Posts

Showing posts from September 6, 2017

LATEST NEWS

Solid gold artifacts found on a farm in Russia, suggests Scythian ritual grounds location

Image
The Scythians were Eurasian nomads, who traveled the continental landmass of Europe and Asia from about 9th century BC up until the 4th century ADThey were known as great horsemen, warriors, and invaders, therefore portrayed as such on artifacts discovered throughout time, an example of which is a gold comb, dating to the late 5th to earth 4th century B.C found in a royal tomb of Solokha, Eastern Ukraine.

Separate tribes spoke the same language and were united in some ways, but not believed to be governed by one body.  Historic finds reveal that separate tribes had, for example, differences in their artistic expression as well as burial practices. They also had no written language. Being constantly on the move left no traces of settlement. Most of what we know today about them are from writings of other cultures of which the main source is the Greeks. The word Scythian was first used by the Greek historian Herodotus.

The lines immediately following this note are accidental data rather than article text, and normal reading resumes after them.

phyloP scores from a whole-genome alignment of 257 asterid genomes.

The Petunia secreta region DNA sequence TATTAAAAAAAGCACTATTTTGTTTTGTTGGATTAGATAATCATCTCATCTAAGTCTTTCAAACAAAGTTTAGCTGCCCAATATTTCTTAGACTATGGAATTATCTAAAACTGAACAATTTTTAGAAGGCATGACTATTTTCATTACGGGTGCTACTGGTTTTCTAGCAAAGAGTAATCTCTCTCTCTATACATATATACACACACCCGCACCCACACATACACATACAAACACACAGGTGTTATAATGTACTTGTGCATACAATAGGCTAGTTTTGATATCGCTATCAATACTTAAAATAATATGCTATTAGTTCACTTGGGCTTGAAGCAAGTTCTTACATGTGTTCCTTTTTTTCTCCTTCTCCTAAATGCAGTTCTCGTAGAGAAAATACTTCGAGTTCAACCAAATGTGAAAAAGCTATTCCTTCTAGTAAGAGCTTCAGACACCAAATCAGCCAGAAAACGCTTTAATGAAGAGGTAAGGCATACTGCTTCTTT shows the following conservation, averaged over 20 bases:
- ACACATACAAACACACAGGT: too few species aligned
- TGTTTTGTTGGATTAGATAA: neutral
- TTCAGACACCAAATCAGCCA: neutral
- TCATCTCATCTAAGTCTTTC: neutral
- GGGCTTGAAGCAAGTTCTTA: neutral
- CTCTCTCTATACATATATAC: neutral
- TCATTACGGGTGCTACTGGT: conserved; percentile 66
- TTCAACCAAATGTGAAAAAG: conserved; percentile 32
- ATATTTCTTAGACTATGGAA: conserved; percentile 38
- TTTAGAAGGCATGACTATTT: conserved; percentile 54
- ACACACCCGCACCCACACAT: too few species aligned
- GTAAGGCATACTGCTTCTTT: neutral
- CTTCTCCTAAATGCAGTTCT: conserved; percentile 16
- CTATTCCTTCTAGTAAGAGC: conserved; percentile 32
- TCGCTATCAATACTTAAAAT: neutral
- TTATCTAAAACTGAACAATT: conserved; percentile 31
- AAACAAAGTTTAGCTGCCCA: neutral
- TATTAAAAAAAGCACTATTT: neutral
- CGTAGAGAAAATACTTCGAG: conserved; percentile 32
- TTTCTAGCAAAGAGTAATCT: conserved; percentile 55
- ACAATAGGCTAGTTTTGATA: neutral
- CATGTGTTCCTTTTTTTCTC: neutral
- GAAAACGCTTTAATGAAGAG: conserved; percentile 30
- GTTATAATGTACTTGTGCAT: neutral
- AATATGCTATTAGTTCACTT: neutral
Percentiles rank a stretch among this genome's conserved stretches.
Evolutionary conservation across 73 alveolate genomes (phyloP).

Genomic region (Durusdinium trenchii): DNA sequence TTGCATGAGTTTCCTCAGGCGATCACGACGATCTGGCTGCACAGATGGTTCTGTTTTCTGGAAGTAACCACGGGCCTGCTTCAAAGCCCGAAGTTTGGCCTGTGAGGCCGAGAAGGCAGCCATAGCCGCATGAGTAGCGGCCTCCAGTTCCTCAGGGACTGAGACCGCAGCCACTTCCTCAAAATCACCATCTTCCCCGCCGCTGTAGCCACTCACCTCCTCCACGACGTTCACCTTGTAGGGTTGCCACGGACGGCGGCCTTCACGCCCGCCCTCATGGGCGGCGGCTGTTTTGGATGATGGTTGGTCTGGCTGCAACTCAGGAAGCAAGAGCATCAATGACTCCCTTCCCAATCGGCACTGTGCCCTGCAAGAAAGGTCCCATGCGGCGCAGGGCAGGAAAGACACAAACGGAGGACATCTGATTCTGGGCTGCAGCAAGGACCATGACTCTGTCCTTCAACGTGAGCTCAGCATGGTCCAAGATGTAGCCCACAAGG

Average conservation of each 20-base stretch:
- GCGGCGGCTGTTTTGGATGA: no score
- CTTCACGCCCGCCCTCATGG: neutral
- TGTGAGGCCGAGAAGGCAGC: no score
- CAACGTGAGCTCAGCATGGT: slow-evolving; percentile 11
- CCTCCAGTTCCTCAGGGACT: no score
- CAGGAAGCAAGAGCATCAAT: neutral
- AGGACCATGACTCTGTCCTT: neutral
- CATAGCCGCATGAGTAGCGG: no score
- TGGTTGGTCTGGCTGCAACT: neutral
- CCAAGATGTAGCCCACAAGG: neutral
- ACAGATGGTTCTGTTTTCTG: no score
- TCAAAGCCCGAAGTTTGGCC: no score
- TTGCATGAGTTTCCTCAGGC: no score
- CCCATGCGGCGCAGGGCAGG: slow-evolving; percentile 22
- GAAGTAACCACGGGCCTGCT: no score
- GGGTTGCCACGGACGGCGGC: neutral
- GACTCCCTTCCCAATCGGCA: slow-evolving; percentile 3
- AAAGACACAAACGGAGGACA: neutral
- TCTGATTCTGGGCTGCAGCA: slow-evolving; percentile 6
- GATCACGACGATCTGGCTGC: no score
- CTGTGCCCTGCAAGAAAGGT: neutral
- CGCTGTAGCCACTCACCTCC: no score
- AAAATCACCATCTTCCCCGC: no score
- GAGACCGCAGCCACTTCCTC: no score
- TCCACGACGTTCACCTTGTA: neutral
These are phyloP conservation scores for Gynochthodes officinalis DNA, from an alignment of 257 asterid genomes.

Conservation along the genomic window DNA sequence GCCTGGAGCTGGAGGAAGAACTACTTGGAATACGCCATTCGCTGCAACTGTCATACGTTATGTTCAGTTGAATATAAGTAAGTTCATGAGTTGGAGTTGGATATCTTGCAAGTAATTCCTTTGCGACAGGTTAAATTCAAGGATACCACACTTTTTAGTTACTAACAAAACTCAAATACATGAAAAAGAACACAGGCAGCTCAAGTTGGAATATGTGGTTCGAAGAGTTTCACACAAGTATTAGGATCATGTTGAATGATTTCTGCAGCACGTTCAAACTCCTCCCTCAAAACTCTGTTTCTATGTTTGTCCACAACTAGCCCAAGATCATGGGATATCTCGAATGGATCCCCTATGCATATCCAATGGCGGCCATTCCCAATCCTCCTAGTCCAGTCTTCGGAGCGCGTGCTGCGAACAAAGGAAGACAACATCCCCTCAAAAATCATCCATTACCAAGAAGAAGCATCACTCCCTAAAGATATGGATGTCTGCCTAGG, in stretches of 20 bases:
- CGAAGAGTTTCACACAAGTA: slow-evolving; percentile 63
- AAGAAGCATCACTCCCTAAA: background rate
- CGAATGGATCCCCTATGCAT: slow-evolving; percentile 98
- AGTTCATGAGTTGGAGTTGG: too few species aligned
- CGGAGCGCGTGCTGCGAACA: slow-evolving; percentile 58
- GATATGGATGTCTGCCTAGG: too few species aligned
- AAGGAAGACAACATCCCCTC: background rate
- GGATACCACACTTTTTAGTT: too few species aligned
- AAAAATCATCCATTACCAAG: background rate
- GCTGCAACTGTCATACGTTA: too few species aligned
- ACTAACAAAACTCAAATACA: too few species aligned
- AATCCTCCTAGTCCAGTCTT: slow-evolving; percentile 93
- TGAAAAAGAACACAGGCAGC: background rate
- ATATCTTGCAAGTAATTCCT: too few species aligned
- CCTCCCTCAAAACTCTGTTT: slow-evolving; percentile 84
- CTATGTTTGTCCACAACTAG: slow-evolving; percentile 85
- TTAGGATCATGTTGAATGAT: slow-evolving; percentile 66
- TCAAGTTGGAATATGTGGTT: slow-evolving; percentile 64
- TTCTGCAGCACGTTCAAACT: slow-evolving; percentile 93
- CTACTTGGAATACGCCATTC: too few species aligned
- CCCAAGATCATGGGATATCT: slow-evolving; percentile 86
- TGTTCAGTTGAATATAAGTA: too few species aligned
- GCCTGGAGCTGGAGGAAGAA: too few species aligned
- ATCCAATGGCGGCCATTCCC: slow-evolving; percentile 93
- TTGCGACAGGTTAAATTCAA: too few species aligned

About 30 miles east of Stavropol, stands a burial mound, called a kurg…

Oldest Iron Age gold jewellery found in Britain - Leekfrith Iron Age Torcs.

Image
Mark Hambleton and Joe Kania uncovered three gold necklaces and one bracelet in Staffordshire. The collection has been named the Leekfrith Iron Age Torcs and believed to be around 2500 years old.  It features some earliest Celtic art ever discovered.

The items were found close together, the reason why they were buried is not known, possibilities are an act of remembrance after their owner died, for safekeeping or an offering to the gods.



Dr. Julia Farley, curator of British & European Iron Age collections for the British Museum says that the torcs were probably worn by wealthy and powerful women.
Piecing together how these objects came to be carefully buried in the Staffordshire field will provide invaluable insight into life in Iron Age Britain.